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Northern Rocky Mountain Science Center Engages the Bureau of Land Management on Science Co-Production

Northern Rocky Mountain Science Center (NOROCK) scientists met with three Montana Bureau of Land Management (BLM) District offices to link BLM science needs with USGS resources. NOROCK scientists introduced their research and capabilities, BLM specialists discussed knowledge gaps and science needs, and the two groups examined ways to collaborate. The meetings were held in spring 2021.

Through three meetings held on February 26, March 3, and March 10, 2021, Northern Rocky Mountain Science Center (NOROCK) scientists met with Bureau of Land Management (BLM) decision makers and specialists to discuss BLM science needs and to how NOROCK could assist in addressing those needs. NOROCK scientists met with the North Central Montana, Western Montana, and Eastern Montana/Dakotas BLM Districts to learn about their management needs, the current research they were conducting, and what science support each BLM District was interested in receiving. NOROCK scientists gave presentations to inform their BLM counterparts on the research, statistical, and technological capabilities that NOROCK has to offer management agencies in addressing their science needs. Importantly, BLM resource specialists and managers discussed how they use and/or need science to make decisions, what objectives and priorities are covered in their land use plans, and where they see knowledge gaps currently and into the future.

Weather station in sagebrush steppe
A weather station located in a sagebrush ecosystem in southwest Montana—a major ecosystem type managed by the Bureau of Land Management. (Credit: David Wood, USGS Northern Rocky Mountain Science Center. Public domain.)

Some of the research topics presented to the BLM Districts by NOROCK included: aquatic and terrestrial invasive species, native fish species and habitats, sage-grouse habitat, wildlife disease, wildlife movement,  disturbance ecology, insect pollinator research, vegetation mapping, species status assessments, species response to climate, drought, Missouri River flow reconstructions and scenarios, statistical and modeling capabilities, monitoring program design capabilities, environmental DNA (eDNA) applications, and the research applications of UAVs (unmanned aerial vehicles, drones). There were energetic, two-way discussions between BLM and NOROCK personnel about co-production and co-application of knowledge. Co-production and co-application of knowledge refers to the coordination between scientists and practitioners, BLM land managers in this case, where the entire process recognizes knowledge gaps or issues, generates knowledge to address needs, and identifies possible solutions based on the common understanding generated by the process.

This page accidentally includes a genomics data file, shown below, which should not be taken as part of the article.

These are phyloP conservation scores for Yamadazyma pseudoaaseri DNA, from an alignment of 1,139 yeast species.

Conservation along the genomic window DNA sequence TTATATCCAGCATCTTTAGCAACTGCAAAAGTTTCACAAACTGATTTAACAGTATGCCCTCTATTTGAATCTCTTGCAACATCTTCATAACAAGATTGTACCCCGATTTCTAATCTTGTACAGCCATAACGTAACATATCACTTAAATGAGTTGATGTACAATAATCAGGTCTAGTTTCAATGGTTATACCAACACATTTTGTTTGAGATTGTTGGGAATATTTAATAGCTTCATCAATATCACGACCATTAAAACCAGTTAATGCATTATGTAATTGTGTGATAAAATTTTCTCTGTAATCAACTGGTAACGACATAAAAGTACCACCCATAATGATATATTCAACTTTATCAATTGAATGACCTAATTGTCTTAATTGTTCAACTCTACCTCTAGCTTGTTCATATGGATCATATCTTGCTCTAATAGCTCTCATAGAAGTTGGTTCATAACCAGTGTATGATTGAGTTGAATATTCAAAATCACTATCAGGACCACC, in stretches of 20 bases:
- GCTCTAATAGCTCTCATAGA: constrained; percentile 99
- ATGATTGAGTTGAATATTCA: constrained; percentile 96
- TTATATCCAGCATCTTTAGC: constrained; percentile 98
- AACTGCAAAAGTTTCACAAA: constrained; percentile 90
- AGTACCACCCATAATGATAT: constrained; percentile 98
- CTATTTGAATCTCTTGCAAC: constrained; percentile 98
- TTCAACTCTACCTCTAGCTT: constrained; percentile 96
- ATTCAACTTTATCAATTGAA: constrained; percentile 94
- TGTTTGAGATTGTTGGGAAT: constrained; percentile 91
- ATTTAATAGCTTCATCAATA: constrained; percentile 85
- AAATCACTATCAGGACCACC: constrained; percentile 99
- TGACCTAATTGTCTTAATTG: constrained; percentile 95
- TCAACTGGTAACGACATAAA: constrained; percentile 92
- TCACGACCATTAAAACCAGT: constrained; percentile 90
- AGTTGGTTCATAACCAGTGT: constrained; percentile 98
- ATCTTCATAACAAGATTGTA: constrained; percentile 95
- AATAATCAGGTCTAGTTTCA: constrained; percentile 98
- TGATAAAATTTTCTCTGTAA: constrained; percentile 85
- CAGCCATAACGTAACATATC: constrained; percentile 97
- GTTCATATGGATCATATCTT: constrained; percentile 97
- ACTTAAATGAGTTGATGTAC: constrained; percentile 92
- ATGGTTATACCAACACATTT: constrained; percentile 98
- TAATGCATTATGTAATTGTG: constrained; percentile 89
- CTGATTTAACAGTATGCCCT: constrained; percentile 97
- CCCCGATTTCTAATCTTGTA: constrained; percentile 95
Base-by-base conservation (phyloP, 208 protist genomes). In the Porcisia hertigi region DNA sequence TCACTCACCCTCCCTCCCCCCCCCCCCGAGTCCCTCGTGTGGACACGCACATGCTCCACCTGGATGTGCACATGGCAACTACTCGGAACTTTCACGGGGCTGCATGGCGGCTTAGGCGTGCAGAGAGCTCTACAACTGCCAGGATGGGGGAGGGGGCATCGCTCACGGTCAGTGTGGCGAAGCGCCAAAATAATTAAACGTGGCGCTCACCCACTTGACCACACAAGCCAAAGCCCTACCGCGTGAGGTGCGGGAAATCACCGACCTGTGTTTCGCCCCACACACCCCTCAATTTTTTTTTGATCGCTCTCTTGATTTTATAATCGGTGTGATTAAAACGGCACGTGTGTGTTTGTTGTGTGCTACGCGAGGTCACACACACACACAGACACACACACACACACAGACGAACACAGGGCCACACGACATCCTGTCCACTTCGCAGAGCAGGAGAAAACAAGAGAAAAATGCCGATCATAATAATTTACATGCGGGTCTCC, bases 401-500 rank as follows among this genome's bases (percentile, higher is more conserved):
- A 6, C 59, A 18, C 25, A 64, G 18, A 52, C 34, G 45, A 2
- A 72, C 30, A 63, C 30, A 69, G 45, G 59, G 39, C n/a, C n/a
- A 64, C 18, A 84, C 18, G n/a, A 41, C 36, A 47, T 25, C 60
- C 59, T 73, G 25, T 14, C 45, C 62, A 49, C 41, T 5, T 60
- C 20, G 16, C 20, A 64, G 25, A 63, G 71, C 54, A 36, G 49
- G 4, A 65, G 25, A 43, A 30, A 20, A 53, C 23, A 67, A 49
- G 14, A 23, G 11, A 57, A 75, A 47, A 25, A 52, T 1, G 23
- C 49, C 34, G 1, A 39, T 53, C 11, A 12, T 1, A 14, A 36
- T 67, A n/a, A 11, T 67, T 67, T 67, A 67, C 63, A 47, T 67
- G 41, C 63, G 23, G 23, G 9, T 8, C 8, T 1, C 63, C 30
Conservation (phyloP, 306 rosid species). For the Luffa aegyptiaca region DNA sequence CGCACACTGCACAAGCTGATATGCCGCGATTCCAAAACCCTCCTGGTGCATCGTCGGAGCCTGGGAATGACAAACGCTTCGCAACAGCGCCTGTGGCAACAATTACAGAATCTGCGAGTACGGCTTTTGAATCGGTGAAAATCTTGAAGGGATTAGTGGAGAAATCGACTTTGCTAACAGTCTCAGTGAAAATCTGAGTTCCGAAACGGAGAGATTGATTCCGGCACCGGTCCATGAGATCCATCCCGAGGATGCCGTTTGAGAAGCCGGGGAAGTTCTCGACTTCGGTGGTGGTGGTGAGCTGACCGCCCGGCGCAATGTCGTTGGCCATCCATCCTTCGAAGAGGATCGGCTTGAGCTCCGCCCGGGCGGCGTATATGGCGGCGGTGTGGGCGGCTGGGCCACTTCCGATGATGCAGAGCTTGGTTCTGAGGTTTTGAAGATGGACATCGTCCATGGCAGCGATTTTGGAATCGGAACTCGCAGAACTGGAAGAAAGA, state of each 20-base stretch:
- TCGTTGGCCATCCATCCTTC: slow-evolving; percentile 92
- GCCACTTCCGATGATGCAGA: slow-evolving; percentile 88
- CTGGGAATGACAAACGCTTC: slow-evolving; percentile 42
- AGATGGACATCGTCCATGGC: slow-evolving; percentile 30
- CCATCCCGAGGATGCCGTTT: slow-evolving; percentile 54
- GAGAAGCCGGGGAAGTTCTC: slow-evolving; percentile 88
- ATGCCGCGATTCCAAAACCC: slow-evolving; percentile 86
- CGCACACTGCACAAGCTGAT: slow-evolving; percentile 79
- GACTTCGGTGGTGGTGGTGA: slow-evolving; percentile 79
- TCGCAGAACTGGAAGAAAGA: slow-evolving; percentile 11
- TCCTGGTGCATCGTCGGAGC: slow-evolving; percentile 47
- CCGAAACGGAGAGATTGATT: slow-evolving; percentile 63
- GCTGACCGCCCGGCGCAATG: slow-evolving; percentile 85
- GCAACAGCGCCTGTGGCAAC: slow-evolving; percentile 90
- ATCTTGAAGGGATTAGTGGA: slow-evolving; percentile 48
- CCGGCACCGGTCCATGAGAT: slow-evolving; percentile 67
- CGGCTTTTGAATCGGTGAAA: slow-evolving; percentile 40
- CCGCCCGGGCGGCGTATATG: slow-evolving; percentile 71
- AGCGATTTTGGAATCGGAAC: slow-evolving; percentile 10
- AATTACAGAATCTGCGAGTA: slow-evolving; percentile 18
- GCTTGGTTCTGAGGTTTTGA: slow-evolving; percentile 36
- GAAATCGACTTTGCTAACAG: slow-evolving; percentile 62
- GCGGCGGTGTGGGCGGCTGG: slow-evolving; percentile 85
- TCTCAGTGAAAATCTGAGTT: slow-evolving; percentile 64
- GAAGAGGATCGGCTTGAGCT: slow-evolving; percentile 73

These meetings are already bearing fruit with several ideas having garnered additional conversations, new research-management groups being created, and there has already been one BLM-NOROCK co-written proposal submitted for acting on a need identified in the meeting series. Furthermore, additional NOROCK-BLM collaborations are being planned for the future stemming and building from these three meetings. Working closely together, NOROCK can, in a more precise way, provide its BLM partners with the science needed to inform land management decisions. Additionally, by building these relationships with partners and applying best practices in co-production, NOROCK can provide actionable, timely information, and be proactive in furthering the diverse missions across the Department of Interior.  

A big thank you to NOROCK Ecologist David Wood and BLM Montana/Dakotas Branch Chief of Resources and Science John Carlson for organizing these meetings! Additional thanks to Claudia Regan, NOROCK’s Center Director, and Mike Philbin, BLM’s Montana/Dakotas Deputy State Director for Resources and Planning, for their interest and support in these meetings and the great work the USGS and BLM can do together.

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